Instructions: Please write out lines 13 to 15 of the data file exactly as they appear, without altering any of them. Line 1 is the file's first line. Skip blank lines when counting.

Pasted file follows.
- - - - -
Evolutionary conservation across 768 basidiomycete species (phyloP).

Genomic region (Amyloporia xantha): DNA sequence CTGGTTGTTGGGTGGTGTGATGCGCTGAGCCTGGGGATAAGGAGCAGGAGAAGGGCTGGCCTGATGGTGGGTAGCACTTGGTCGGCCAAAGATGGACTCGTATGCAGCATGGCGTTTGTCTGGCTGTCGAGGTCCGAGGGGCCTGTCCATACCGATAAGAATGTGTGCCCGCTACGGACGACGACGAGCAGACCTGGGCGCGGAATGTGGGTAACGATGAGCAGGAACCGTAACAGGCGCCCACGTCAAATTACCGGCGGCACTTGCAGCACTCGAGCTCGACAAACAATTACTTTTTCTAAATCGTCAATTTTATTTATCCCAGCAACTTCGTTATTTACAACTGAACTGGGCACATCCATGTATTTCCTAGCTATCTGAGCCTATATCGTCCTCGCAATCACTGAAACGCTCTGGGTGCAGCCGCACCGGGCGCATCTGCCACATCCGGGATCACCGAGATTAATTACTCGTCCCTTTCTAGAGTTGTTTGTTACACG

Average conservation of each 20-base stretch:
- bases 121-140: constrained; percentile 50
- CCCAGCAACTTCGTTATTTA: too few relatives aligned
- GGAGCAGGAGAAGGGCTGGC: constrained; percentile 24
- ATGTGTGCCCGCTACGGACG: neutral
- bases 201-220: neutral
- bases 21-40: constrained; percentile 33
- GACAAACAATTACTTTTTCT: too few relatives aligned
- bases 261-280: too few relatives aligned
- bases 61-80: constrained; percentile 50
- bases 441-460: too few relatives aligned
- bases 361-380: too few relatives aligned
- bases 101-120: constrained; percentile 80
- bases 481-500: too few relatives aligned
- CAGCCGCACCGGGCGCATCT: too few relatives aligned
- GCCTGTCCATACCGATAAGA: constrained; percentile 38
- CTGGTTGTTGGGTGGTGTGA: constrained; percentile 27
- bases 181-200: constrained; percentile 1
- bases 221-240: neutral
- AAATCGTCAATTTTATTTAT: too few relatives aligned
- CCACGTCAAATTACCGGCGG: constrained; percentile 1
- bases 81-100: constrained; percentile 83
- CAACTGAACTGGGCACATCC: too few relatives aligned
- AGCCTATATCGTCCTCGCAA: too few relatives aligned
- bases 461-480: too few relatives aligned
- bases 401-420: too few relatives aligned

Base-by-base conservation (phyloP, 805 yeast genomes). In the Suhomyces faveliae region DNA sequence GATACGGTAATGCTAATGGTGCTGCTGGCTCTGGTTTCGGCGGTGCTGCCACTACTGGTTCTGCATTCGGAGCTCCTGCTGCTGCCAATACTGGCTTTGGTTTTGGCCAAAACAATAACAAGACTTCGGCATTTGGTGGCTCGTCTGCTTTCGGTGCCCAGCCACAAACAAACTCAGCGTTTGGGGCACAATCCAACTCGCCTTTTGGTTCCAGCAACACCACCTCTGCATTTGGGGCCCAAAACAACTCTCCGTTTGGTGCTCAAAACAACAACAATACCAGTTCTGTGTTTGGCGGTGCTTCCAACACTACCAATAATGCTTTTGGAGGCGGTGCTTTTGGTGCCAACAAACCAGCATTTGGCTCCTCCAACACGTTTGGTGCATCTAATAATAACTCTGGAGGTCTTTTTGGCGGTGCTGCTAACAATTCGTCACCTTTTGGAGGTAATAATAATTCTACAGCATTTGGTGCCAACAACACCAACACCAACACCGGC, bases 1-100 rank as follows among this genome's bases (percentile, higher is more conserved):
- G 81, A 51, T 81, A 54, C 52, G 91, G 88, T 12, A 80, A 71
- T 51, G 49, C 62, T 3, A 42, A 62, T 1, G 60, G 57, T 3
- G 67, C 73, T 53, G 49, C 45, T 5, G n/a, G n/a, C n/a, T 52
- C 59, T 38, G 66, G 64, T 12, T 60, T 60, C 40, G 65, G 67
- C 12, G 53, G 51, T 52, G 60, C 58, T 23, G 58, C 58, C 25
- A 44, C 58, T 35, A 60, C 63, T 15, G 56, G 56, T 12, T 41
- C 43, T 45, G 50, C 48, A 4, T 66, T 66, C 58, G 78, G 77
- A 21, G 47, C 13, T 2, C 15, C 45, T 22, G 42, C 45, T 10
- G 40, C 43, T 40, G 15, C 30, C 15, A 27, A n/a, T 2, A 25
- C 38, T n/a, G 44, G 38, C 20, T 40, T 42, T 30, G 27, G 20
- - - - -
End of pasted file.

- bases 441-460: too few relatives aligned
- bases 361-380: too few relatives aligned
- bases 101-120: constrained; percentile 80